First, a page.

Directed by Bernardo Bertolucci
Starring Liv Tyler, Jeremy Irons, Carlo Cecchi, Sinead Cusack, Joseph Fiennes
Opens: June 21, 1996 | Rated: R
This is a movie for every girl who wished losing her virginity had been more pleasant.
Say under a tree on a hilltop in Tuscany with a gentle, compassionate boy after spending a week at a vineyard having probing and meaningful discourse with a dozen brilliant, insightful artists and writers.
Oh, yes, and you're beautiful, innocently sexy and unknowingly charm every man you meet.
Boy that sounds cynical. "Stealing Beauty" is an intriguing, good-looking movie, and character-driven in the best sense. But truly, it's fanciful.
Liv Tyler, daughter of Aerosmith lead Steven Tyler (and considerably more talented), is the American virgin spending the summer of her 19th year in Italy. Her late mother was a poet, and instilled in her a sense of curiosity and thoughtfulness that has made her wise beyond her years but still youthful. She has come to Tuscany trying to discover the identity of her father, and hoping to meet the kind of boy with whom she could have a first fling.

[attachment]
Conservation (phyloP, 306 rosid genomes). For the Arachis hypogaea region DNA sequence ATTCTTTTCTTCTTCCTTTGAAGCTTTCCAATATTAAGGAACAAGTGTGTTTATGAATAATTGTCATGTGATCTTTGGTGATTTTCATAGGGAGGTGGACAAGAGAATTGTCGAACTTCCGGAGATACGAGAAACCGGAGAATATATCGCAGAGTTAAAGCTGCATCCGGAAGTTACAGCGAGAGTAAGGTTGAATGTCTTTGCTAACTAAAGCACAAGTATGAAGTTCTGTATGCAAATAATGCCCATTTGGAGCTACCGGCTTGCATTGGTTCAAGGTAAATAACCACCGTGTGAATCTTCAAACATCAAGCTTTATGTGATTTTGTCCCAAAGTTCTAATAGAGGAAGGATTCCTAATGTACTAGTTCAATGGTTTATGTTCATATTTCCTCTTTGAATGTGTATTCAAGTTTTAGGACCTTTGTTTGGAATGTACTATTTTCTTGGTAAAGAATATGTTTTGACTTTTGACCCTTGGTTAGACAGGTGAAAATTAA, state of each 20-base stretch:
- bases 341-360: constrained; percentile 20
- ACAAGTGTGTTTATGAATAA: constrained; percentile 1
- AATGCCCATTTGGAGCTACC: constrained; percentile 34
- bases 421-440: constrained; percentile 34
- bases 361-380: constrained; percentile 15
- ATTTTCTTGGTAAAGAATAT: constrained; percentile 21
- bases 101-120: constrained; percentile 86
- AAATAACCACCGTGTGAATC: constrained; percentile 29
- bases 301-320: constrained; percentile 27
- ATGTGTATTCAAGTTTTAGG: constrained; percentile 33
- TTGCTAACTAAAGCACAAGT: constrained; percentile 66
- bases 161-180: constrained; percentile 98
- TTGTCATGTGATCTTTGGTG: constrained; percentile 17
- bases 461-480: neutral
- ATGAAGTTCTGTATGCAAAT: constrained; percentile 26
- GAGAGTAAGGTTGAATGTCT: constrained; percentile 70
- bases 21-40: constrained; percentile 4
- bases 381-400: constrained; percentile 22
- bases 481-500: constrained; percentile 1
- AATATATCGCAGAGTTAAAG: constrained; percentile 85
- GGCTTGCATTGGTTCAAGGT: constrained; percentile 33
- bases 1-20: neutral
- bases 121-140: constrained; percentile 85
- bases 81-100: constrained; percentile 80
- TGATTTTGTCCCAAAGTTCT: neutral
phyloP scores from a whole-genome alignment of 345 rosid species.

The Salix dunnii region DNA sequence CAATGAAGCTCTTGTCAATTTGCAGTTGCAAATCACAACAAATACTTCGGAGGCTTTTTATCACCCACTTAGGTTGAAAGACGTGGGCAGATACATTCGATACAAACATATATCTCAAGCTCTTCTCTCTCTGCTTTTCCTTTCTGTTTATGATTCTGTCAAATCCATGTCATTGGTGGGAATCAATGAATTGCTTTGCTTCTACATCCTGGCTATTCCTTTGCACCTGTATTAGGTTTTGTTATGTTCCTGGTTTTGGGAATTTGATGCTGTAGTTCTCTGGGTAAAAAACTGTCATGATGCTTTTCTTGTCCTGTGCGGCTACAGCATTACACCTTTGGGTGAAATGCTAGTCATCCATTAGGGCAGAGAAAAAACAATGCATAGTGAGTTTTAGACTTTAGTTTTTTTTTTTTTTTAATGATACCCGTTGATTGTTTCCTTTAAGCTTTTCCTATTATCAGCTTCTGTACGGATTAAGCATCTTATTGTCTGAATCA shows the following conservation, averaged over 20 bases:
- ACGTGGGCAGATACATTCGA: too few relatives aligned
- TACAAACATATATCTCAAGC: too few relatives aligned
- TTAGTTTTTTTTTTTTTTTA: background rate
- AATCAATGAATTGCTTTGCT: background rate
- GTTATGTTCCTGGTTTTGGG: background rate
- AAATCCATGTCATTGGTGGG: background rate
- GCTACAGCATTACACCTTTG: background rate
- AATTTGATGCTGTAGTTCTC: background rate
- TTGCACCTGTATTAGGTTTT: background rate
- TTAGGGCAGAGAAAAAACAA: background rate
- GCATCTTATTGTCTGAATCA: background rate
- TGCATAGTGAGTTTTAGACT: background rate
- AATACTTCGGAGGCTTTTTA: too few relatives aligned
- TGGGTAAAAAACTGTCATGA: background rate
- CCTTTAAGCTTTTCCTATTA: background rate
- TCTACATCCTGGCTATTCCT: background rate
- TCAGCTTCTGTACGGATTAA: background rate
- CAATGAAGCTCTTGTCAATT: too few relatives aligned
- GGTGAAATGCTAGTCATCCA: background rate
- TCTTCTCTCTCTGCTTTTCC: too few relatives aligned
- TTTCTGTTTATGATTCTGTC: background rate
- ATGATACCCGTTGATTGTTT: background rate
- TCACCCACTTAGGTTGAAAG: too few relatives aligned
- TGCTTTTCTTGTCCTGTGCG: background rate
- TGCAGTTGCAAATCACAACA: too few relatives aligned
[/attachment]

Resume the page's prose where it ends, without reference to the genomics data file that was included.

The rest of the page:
While staying at the home of an artist, who is painting her portrait, she is the center of attention for a dozen guests, for whom she is a breath of fresh air. Sharing her guest house is a dying playwright who knew her mother (Jeremy Irons), in whom she confides.
Nothing particularly extraordinary happens to her during her stay, but as I said, this is a character drama and there's plenty of quirky personalities to be explored. The film is almost entirely from Tyler's point of view. So much so that what she writes in her diary appears on the screen like hand-written subtitles. Luckily she is a very interesting girl.
The film has one annoying quandary. The opening sequence is shot on grainy video by some lecherous man on a train oogling her while she sleeps. He hands her the tape as she disembarks but never looks at it, leaving the audience to wonder what it was supposed to mean.
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